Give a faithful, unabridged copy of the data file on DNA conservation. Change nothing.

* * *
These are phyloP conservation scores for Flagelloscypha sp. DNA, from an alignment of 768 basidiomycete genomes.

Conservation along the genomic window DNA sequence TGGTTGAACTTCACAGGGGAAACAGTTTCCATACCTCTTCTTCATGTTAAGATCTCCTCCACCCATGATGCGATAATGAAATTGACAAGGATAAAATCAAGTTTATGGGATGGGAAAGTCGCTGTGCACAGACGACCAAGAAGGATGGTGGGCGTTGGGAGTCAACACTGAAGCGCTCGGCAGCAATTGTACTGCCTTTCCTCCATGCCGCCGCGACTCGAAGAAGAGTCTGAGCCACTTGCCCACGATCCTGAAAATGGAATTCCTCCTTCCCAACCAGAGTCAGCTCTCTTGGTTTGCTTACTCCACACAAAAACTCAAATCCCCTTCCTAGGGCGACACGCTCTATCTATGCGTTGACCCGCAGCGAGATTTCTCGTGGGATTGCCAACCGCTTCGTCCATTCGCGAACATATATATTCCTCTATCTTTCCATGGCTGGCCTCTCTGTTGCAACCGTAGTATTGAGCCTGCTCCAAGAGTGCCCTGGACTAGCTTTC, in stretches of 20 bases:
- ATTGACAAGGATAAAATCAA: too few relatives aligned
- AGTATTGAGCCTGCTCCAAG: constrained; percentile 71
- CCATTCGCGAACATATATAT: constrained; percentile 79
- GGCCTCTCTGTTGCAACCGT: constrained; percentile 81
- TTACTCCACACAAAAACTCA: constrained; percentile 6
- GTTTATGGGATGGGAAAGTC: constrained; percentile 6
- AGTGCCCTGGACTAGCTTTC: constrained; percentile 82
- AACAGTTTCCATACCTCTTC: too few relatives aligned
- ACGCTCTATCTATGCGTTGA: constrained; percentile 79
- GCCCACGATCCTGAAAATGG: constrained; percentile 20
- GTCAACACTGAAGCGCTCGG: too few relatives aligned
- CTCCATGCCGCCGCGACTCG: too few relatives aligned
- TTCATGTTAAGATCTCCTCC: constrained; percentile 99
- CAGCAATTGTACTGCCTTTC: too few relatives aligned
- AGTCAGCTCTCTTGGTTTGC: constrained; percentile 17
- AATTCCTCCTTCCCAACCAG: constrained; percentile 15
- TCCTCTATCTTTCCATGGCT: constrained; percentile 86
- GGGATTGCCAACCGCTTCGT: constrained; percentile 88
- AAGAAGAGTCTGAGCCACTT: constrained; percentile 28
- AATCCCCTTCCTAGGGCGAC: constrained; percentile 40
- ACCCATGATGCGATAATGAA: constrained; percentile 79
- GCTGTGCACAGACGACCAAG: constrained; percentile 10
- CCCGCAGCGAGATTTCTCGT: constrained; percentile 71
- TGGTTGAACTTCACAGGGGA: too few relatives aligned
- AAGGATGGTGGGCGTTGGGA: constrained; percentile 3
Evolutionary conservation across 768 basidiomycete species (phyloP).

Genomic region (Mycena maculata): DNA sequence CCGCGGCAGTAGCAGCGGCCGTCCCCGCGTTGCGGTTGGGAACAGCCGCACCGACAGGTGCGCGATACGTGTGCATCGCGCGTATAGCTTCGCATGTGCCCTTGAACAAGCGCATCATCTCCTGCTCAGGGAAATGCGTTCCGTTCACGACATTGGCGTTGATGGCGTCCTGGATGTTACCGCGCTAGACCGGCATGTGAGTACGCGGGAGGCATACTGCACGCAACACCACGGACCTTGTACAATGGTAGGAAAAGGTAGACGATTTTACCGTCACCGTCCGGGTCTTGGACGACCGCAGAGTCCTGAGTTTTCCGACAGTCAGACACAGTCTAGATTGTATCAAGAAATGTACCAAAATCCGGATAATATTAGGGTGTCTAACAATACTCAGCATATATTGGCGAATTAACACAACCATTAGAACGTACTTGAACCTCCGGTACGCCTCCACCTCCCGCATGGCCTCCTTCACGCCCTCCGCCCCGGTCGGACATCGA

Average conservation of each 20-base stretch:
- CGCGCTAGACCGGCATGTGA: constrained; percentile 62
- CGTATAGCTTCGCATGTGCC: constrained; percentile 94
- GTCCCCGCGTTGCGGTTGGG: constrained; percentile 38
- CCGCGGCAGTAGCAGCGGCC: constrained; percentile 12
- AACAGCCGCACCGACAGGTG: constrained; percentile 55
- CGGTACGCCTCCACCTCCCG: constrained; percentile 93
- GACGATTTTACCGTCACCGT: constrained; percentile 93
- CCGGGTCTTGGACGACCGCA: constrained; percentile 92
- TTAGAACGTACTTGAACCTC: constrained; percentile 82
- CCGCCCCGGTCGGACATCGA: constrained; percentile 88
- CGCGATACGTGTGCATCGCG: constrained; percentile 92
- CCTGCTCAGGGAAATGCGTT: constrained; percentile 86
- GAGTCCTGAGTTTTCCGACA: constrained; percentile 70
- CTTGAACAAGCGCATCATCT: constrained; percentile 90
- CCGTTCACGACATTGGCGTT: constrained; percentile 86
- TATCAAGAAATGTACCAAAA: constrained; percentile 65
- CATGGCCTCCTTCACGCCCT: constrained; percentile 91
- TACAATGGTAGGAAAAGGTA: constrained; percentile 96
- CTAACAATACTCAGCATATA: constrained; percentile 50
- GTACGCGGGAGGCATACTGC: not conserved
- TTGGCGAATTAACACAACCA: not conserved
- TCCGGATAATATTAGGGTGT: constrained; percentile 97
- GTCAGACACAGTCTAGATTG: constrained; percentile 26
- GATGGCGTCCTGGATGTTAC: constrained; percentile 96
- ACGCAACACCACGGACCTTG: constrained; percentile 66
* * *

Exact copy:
These are phyloP conservation scores for Flagelloscypha sp. DNA, from an alignment of 768 basidiomycete genomes.

Conservation along the genomic window DNA sequence TGGTTGAACTTCACAGGGGAAACAGTTTCCATACCTCTTCTTCATGTTAAGATCTCCTCCACCCATGATGCGATAATGAAATTGACAAGGATAAAATCAAGTTTATGGGATGGGAAAGTCGCTGTGCACAGACGACCAAGAAGGATGGTGGGCGTTGGGAGTCAACACTGAAGCGCTCGGCAGCAATTGTACTGCCTTTCCTCCATGCCGCCGCGACTCGAAGAAGAGTCTGAGCCACTTGCCCACGATCCTGAAAATGGAATTCCTCCTTCCCAACCAGAGTCAGCTCTCTTGGTTTGCTTACTCCACACAAAAACTCAAATCCCCTTCCTAGGGCGACACGCTCTATCTATGCGTTGACCCGCAGCGAGATTTCTCGTGGGATTGCCAACCGCTTCGTCCATTCGCGAACATATATATTCCTCTATCTTTCCATGGCTGGCCTCTCTGTTGCAACCGTAGTATTGAGCCTGCTCCAAGAGTGCCCTGGACTAGCTTTC, in stretches of 20 bases:
- ATTGACAAGGATAAAATCAA: too few relatives aligned
- AGTATTGAGCCTGCTCCAAG: constrained; percentile 71
- CCATTCGCGAACATATATAT: constrained; percentile 79
- GGCCTCTCTGTTGCAACCGT: constrained; percentile 81
- TTACTCCACACAAAAACTCA: constrained; percentile 6
- GTTTATGGGATGGGAAAGTC: constrained; percentile 6
- AGTGCCCTGGACTAGCTTTC: constrained; percentile 82
- AACAGTTTCCATACCTCTTC: too few relatives aligned
- ACGCTCTATCTATGCGTTGA: constrained; percentile 79
- GCCCACGATCCTGAAAATGG: constrained; percentile 20
- GTCAACACTGAAGCGCTCGG: too few relatives aligned
- CTCCATGCCGCCGCGACTCG: too few relatives aligned
- TTCATGTTAAGATCTCCTCC: constrained; percentile 99
- CAGCAATTGTACTGCCTTTC: too few relatives aligned
- AGTCAGCTCTCTTGGTTTGC: constrained; percentile 17
- AATTCCTCCTTCCCAACCAG: constrained; percentile 15
- TCCTCTATCTTTCCATGGCT: constrained; percentile 86
- GGGATTGCCAACCGCTTCGT: constrained; percentile 88
- AAGAAGAGTCTGAGCCACTT: constrained; percentile 28
- AATCCCCTTCCTAGGGCGAC: constrained; percentile 40
- ACCCATGATGCGATAATGAA: constrained; percentile 79
- GCTGTGCACAGACGACCAAG: constrained; percentile 10
- CCCGCAGCGAGATTTCTCGT: constrained; percentile 71
- TGGTTGAACTTCACAGGGGA: too few relatives aligned
- AAGGATGGTGGGCGTTGGGA: constrained; percentile 3
Evolutionary conservation across 768 basidiomycete species (phyloP).

Genomic region (Mycena maculata): DNA sequence CCGCGGCAGTAGCAGCGGCCGTCCCCGCGTTGCGGTTGGGAACAGCCGCACCGACAGGTGCGCGATACGTGTGCATCGCGCGTATAGCTTCGCATGTGCCCTTGAACAAGCGCATCATCTCCTGCTCAGGGAAATGCGTTCCGTTCACGACATTGGCGTTGATGGCGTCCTGGATGTTACCGCGCTAGACCGGCATGTGAGTACGCGGGAGGCATACTGCACGCAACACCACGGACCTTGTACAATGGTAGGAAAAGGTAGACGATTTTACCGTCACCGTCCGGGTCTTGGACGACCGCAGAGTCCTGAGTTTTCCGACAGTCAGACACAGTCTAGATTGTATCAAGAAATGTACCAAAATCCGGATAATATTAGGGTGTCTAACAATACTCAGCATATATTGGCGAATTAACACAACCATTAGAACGTACTTGAACCTCCGGTACGCCTCCACCTCCCGCATGGCCTCCTTCACGCCCTCCGCCCCGGTCGGACATCGA

Average conservation of each 20-base stretch:
- CGCGCTAGACCGGCATGTGA: constrained; percentile 62
- CGTATAGCTTCGCATGTGCC: constrained; percentile 94
- GTCCCCGCGTTGCGGTTGGG: constrained; percentile 38
- CCGCGGCAGTAGCAGCGGCC: constrained; percentile 12
- AACAGCCGCACCGACAGGTG: constrained; percentile 55
- CGGTACGCCTCCACCTCCCG: constrained; percentile 93
- GACGATTTTACCGTCACCGT: constrained; percentile 93
- CCGGGTCTTGGACGACCGCA: constrained; percentile 92
- TTAGAACGTACTTGAACCTC: constrained; percentile 82
- CCGCCCCGGTCGGACATCGA: constrained; percentile 88
- CGCGATACGTGTGCATCGCG: constrained; percentile 92
- CCTGCTCAGGGAAATGCGTT: constrained; percentile 86
- GAGTCCTGAGTTTTCCGACA: constrained; percentile 70
- CTTGAACAAGCGCATCATCT: constrained; percentile 90
- CCGTTCACGACATTGGCGTT: constrained; percentile 86
- TATCAAGAAATGTACCAAAA: constrained; percentile 65
- CATGGCCTCCTTCACGCCCT: constrained; percentile 91
- TACAATGGTAGGAAAAGGTA: constrained; percentile 96
- CTAACAATACTCAGCATATA: constrained; percentile 50
- GTACGCGGGAGGCATACTGC: not conserved
- TTGGCGAATTAACACAACCA: not conserved
- TCCGGATAATATTAGGGTGT: constrained; percentile 97
- GTCAGACACAGTCTAGATTG: constrained; percentile 26
- GATGGCGTCCTGGATGTTAC: constrained; percentile 96
- ACGCAACACCACGGACCTTG: constrained; percentile 66